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It remains to trace the consequences of sectarian, as opposed to Catholick, communion.
These may be viewed in relation to ourselves -to the church of God at large--and to the surrounding world.
1st. The first and most obvious consequence is an utter self-excision or excommunication from all the rest of Christ's church upon earth.
That such is the fact, it would be illuminating the sun to prove. For if there be on earth Christian churches beside our own; and if we will have no communion with them, to what less does our conduct amount than an open renunciation of all visible concern with them in the kingdom of God? If, indeed, we do not hold them to be Christian churches--if we claim the sole
possession of that blessed character; and arrogate to ourselves the exclusive privilege of being the “ General Assembly and Church of the First
* The authour speaks in the person of any sect which is in the habit of confining its fellowship to its own members.
Born,” we may escape from the charge: But if we dare not proceed to such a fearful length, our escape is impossible.
Here then we are, in a state of excommunication: or, if you prefer the term, in a state of non-communion with the church of the living God. Isolated by our own act-under a practical, and in some instances a doctrinal, protest against fellowship with her in ordinances which we enjoy only as a part of the great whole. Yet with the “great whole," we as a part will have no intercourse will have nothing to do. Is fellowship, then, with the acknowledged church of God-fellowship direct and avowed before angels and men, so vile in our eyes? Are we so lost to all sense of the beauty, efficacy, and glory of the “unity of the Spirit,” as to be satisfied with our disunion ? and so infatuated as to imagine that in fostering it we are “doing God service?” Shall a church turn her back upon the whole visible interest of the Lord Jesus in the world, by refusing the “right hand of fellowship” to every portion of it but her own-and thus turn her back upon all the manifestations of his power, grace, love, faithfulness, which he there displays, and still hope for his blessing upon herself? hope for his presence, for his Spirit, for that holy “dew" under which she “shall grow as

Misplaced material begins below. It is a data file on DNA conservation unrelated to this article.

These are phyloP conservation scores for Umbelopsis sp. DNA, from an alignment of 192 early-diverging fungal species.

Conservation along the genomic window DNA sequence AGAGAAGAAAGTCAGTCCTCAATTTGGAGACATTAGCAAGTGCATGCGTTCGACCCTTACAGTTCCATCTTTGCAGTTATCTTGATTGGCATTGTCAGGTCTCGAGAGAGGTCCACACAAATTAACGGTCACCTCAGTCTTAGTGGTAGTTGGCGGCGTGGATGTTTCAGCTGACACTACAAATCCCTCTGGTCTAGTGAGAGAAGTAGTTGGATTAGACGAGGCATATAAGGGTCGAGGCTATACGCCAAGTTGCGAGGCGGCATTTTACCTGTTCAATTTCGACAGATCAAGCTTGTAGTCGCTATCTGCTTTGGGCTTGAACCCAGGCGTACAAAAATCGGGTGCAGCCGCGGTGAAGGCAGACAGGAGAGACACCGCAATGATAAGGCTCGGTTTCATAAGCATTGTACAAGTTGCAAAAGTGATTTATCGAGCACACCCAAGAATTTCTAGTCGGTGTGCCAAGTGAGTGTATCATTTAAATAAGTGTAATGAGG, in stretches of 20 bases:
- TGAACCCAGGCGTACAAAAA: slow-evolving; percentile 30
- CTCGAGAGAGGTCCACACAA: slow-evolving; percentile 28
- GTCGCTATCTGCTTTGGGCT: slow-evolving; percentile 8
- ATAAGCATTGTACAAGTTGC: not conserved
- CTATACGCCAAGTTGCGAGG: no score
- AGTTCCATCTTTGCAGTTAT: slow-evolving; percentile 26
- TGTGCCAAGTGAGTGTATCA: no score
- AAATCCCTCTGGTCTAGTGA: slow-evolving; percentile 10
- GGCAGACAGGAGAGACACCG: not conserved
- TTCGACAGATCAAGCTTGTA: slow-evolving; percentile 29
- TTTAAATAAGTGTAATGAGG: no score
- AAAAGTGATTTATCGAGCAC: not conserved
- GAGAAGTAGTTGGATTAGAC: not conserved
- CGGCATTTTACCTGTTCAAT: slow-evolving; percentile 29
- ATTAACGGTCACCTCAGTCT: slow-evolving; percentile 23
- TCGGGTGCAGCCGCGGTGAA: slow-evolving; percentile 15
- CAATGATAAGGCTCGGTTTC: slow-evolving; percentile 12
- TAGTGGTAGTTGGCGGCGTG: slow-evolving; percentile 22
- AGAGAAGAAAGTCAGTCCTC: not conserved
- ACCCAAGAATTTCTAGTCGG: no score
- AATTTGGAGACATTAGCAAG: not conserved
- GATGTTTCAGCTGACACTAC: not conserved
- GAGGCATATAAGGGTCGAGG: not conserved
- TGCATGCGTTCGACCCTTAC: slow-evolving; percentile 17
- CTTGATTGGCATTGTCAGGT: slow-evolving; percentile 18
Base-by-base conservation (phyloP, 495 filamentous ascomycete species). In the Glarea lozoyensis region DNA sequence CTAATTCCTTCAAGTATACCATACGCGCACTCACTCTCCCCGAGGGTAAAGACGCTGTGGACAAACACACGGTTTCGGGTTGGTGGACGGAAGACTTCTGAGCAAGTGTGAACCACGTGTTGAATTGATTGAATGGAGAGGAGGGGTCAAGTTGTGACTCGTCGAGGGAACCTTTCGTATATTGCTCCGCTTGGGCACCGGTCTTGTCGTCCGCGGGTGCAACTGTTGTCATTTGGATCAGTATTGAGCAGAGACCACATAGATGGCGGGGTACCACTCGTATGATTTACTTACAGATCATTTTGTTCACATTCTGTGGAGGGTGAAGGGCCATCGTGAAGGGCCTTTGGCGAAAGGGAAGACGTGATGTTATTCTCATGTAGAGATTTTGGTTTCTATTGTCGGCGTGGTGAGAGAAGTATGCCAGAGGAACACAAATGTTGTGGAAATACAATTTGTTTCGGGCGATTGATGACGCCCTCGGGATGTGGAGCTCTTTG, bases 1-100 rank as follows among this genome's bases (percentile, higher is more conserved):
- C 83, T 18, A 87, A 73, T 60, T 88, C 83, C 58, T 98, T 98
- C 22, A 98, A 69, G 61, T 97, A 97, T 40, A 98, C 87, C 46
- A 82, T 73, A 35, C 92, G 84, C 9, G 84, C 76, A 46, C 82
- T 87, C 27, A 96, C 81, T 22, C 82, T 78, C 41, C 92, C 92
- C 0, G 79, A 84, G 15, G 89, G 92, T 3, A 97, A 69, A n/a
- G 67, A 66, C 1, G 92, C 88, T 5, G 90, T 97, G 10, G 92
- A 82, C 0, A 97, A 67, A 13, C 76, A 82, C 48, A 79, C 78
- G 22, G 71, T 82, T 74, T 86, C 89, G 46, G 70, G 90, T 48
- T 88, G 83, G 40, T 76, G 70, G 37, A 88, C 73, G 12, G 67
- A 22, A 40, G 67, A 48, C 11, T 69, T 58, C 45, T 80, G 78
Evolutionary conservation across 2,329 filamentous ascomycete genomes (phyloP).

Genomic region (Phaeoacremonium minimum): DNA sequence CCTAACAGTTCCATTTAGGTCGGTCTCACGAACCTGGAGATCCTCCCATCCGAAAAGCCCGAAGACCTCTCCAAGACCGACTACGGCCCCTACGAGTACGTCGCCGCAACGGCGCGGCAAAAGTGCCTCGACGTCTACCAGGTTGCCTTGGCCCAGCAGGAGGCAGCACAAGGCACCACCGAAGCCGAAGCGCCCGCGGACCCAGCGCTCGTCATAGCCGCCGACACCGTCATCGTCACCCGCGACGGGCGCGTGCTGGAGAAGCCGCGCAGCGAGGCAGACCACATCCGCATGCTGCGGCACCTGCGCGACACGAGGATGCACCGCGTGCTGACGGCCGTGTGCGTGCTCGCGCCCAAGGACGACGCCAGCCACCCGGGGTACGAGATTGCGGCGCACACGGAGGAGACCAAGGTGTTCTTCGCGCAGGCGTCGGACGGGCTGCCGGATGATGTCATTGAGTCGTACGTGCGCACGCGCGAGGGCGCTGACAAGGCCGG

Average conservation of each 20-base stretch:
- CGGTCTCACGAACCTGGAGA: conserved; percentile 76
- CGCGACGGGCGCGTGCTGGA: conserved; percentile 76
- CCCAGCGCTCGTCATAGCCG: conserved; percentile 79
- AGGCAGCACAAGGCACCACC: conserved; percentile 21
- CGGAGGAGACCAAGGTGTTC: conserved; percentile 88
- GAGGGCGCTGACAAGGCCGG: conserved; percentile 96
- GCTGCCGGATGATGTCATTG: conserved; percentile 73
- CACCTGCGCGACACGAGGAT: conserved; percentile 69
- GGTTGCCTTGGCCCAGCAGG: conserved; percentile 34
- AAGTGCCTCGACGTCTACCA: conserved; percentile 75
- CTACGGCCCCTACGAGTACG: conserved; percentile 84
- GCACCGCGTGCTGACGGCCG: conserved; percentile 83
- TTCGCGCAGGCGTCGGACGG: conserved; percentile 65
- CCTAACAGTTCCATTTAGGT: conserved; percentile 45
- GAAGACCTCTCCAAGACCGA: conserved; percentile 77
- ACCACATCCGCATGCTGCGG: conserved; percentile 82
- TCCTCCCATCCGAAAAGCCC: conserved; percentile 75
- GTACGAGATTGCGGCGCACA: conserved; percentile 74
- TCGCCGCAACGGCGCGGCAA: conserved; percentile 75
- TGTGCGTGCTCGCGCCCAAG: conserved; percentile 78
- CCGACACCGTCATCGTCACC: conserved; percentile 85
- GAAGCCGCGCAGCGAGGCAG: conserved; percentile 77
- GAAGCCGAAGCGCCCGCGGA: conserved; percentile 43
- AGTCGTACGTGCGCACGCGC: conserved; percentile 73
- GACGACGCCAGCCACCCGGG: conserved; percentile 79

the lily, and cast forth her roots as Lebanon; her branches shall spread, and her beauty shall be as the olive tree, and her smell as Lebanon ?" Has she a right in such a temper to hope for such things ? Let the question be answered by them who have life enough left to tremble at that word of the Lord, “Whoso shall offend one of these lit“ tle ones which believe in me, it were better for “him that a mill-stone were hanged about his
neck, and that he were drowned in the depth of the sea."
2d. Our sectarian communion stamps the brand of inconsistency, and throws an air of insincerity, upon our most solemn professions.